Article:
3) Performance - RAID can improve performance only in a very dumb fashion using striping. These new technologies will in future definitely cater for moving highly used objects to faster storage!

    4) Power management - RAID requires all drives the be on all the time. Smart technology will enable redundant systems good enough for the consumer without having 5 disks spinning all the time!
    • Google uses redundant array of inexpensive servers

      Google uses redundant array of inexpensive servers. They don't care if the entire 1U box dies.

      Clearly you haven't see the kind of performance we're getting with the latest RAID technology. http://blogs.zdnet.com/Ou/?p=484

      You talk about power efficiency in shutting down hard drives and then you suggest using a storage mesh with multiple PCs running in the home. Do you know how ridiculous you sound? A PC uses 100 watts (maybe more), a hard drive spins at 9 watts.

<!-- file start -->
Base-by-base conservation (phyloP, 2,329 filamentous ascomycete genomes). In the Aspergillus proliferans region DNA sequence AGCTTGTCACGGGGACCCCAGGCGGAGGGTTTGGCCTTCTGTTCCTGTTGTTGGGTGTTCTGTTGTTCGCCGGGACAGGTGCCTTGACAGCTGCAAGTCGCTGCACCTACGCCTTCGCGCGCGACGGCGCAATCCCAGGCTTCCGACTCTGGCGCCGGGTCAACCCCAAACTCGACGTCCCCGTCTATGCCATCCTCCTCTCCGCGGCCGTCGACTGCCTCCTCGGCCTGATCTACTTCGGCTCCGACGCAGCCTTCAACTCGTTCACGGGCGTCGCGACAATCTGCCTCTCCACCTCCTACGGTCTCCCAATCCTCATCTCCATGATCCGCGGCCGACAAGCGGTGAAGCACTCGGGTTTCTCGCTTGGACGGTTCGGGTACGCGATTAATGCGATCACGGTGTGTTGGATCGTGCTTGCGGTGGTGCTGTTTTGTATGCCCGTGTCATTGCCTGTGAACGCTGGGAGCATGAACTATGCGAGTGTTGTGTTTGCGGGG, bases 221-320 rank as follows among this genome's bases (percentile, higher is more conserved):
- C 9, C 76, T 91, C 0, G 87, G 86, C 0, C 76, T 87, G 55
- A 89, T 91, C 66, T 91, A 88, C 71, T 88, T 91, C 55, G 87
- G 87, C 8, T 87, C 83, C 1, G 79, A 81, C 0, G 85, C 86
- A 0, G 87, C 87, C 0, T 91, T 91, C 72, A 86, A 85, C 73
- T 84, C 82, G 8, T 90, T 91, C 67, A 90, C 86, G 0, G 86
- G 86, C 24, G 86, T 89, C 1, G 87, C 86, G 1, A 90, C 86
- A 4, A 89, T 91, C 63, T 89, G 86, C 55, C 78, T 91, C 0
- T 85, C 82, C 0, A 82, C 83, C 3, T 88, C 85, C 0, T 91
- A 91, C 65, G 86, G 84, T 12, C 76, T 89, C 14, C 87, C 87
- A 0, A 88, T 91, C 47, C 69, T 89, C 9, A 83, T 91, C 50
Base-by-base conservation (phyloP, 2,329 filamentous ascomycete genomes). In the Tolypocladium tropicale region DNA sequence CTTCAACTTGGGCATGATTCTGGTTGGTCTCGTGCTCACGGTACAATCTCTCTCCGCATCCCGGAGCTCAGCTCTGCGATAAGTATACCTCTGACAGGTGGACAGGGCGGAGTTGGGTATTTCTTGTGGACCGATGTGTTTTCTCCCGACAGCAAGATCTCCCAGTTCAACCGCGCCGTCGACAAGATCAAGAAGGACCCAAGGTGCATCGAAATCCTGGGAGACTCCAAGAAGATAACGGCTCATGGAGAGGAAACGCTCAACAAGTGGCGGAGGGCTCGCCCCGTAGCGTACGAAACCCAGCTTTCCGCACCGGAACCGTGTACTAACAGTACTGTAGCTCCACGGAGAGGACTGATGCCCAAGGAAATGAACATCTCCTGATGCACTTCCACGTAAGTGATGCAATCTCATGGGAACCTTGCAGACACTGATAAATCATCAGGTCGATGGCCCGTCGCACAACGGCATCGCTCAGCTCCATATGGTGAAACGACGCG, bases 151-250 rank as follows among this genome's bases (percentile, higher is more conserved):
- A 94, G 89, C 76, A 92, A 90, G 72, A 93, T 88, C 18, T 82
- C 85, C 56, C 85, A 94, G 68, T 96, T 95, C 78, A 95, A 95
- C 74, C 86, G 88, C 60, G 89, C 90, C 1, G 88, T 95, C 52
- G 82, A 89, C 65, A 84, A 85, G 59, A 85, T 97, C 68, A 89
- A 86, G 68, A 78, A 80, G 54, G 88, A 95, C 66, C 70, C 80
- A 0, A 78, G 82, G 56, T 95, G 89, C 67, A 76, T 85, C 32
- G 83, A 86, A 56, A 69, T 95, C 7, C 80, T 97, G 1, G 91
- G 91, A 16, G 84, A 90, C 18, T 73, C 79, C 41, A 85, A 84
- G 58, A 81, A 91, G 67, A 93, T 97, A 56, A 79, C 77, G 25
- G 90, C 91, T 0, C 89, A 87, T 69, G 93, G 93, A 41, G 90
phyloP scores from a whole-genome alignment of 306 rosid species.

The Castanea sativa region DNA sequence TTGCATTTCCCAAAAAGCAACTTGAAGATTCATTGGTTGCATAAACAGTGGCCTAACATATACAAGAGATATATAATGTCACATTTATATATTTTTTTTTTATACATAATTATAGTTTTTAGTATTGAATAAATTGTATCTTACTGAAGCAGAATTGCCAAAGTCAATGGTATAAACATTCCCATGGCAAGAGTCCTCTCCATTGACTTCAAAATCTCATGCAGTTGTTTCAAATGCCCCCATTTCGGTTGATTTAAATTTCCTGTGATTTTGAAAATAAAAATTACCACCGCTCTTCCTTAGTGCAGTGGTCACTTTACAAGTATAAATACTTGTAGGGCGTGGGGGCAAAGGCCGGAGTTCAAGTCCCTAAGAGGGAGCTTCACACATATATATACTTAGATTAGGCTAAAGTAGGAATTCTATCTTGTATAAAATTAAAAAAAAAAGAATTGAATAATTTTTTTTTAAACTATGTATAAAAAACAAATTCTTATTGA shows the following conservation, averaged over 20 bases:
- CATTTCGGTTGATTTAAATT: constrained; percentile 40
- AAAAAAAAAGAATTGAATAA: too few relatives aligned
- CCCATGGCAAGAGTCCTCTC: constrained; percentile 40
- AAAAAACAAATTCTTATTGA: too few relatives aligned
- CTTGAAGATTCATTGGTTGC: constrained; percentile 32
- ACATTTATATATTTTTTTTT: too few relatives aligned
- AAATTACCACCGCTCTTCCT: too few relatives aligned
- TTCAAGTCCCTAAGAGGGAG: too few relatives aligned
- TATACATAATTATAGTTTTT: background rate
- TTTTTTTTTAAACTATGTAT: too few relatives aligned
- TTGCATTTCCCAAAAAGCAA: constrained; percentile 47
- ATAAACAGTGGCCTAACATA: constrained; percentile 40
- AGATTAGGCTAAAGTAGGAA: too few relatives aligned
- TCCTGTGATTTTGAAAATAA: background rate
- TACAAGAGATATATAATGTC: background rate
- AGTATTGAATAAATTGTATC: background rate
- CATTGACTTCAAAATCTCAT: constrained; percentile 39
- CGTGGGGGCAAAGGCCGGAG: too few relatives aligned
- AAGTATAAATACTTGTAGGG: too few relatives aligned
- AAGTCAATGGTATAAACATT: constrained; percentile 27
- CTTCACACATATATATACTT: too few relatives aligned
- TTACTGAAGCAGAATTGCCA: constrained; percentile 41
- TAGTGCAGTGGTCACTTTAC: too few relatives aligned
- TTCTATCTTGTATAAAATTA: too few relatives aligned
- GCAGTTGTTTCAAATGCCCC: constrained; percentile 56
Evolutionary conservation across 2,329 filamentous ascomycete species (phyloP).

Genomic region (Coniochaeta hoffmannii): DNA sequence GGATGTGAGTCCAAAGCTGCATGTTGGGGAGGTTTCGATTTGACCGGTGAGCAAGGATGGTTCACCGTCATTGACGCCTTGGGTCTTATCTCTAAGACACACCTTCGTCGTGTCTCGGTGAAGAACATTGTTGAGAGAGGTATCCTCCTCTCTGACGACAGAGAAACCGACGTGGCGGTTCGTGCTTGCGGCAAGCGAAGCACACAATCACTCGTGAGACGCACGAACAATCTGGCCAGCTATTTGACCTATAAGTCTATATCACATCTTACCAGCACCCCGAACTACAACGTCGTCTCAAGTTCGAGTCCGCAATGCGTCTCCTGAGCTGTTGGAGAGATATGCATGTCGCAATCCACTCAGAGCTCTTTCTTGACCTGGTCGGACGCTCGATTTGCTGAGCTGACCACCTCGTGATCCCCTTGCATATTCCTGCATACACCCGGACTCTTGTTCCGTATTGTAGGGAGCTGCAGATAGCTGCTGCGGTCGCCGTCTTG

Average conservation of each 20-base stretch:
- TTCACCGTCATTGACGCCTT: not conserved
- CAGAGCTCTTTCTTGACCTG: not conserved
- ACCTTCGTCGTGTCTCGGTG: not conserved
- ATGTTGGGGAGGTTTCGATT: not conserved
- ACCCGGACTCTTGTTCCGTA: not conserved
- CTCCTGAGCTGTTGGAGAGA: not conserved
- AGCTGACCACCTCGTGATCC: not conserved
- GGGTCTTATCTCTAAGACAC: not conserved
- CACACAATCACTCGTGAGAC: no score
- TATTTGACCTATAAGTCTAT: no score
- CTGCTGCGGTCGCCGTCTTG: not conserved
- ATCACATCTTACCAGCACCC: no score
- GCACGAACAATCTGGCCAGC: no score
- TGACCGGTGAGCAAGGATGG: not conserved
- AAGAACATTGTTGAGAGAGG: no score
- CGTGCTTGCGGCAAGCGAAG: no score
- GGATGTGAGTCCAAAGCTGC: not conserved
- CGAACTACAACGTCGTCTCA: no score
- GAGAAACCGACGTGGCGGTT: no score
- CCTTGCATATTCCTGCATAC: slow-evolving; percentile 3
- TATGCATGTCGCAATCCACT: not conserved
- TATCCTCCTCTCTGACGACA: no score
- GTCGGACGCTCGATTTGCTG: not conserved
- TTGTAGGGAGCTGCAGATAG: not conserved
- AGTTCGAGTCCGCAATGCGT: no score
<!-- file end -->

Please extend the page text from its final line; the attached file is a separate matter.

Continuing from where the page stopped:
• Umm...

        1) Google uses redundent servers. Yes - they manage storage from higher up the stack. They don't use a fixed hardware based storage scheme.

        2) RAID requires all disks spinning when writing data. Intelligent mesh networks can have 1 drive spinning on the server, and another on a PC when that PC is on and connected. Hence the word "intelligent" in intelligent mesh networks. Granted - if you have a dumbed down mesh network you are going to use more power. But if the person is using his PC anyway or that PC is busy with a background job of some kind, you might as well use it in the network with negligible extra power usage.

        3) Performance is not such a big issue on home networks. If you can stream two HD movies of a hard drive you probably are fast enough. Furthermore - I'll bet intelligent non-RAID storage will beat RAID performance figures within a few years - by using flash based buffers, and doing some usage based optimizations.